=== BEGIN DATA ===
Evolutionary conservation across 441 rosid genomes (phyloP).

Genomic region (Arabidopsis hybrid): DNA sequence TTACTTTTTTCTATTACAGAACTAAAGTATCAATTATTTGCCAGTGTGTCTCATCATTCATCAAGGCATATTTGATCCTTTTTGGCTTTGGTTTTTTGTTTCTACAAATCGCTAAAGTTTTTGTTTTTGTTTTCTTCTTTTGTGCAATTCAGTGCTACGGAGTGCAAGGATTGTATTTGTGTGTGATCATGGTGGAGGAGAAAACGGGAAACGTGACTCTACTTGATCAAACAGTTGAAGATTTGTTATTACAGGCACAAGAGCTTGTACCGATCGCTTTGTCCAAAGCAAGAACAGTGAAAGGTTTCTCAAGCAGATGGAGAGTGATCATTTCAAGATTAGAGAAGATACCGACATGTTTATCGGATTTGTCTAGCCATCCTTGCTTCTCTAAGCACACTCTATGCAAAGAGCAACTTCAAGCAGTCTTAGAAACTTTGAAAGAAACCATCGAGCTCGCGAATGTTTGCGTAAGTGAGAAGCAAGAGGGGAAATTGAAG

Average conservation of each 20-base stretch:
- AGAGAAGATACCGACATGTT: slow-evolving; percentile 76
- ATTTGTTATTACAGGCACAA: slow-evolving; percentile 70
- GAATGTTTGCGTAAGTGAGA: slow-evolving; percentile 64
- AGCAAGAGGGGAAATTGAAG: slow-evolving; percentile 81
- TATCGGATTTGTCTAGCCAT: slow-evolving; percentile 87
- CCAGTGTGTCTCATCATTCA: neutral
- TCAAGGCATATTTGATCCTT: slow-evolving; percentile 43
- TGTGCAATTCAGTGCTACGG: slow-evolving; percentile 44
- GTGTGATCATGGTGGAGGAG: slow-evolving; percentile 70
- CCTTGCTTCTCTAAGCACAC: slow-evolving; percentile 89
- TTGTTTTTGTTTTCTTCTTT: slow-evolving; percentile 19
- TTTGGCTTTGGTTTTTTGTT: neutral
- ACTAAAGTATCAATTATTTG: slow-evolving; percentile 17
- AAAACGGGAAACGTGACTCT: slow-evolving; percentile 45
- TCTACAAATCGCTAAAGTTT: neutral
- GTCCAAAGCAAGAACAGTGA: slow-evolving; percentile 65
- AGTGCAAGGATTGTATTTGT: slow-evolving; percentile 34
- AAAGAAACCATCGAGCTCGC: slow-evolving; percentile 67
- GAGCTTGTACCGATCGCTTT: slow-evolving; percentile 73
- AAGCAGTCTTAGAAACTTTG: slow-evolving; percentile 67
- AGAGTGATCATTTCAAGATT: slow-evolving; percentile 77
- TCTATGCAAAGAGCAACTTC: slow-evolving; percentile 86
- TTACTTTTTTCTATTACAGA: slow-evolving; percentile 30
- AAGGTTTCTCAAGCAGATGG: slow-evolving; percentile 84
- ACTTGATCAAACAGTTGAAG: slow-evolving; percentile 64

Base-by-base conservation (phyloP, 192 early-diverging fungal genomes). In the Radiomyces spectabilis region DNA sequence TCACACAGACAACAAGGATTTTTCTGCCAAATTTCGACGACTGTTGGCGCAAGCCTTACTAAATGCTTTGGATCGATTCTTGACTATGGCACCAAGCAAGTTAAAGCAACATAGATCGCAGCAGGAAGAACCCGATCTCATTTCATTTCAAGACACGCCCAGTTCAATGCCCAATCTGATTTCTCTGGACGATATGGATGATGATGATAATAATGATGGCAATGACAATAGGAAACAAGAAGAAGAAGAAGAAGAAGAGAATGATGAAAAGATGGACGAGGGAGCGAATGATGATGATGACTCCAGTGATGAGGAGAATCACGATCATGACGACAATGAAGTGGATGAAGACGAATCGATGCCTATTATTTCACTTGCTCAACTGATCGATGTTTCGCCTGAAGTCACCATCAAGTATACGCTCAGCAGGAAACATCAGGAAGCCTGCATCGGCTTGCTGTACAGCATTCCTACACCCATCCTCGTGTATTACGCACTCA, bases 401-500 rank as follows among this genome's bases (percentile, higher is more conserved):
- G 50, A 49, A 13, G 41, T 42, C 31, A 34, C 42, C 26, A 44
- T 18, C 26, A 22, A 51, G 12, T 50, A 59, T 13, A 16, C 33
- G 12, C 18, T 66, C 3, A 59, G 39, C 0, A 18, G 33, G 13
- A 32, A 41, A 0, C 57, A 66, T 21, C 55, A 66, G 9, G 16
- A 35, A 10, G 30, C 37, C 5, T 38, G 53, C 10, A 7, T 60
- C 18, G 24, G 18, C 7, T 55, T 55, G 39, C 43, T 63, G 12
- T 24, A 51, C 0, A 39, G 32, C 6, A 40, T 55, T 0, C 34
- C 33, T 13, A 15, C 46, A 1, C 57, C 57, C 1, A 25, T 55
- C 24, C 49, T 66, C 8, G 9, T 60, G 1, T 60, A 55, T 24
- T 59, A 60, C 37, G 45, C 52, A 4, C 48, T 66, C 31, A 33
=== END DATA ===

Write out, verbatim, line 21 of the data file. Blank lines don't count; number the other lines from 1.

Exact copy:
- AAAGAAACCATCGAGCTCGC: slow-evolving; percentile 67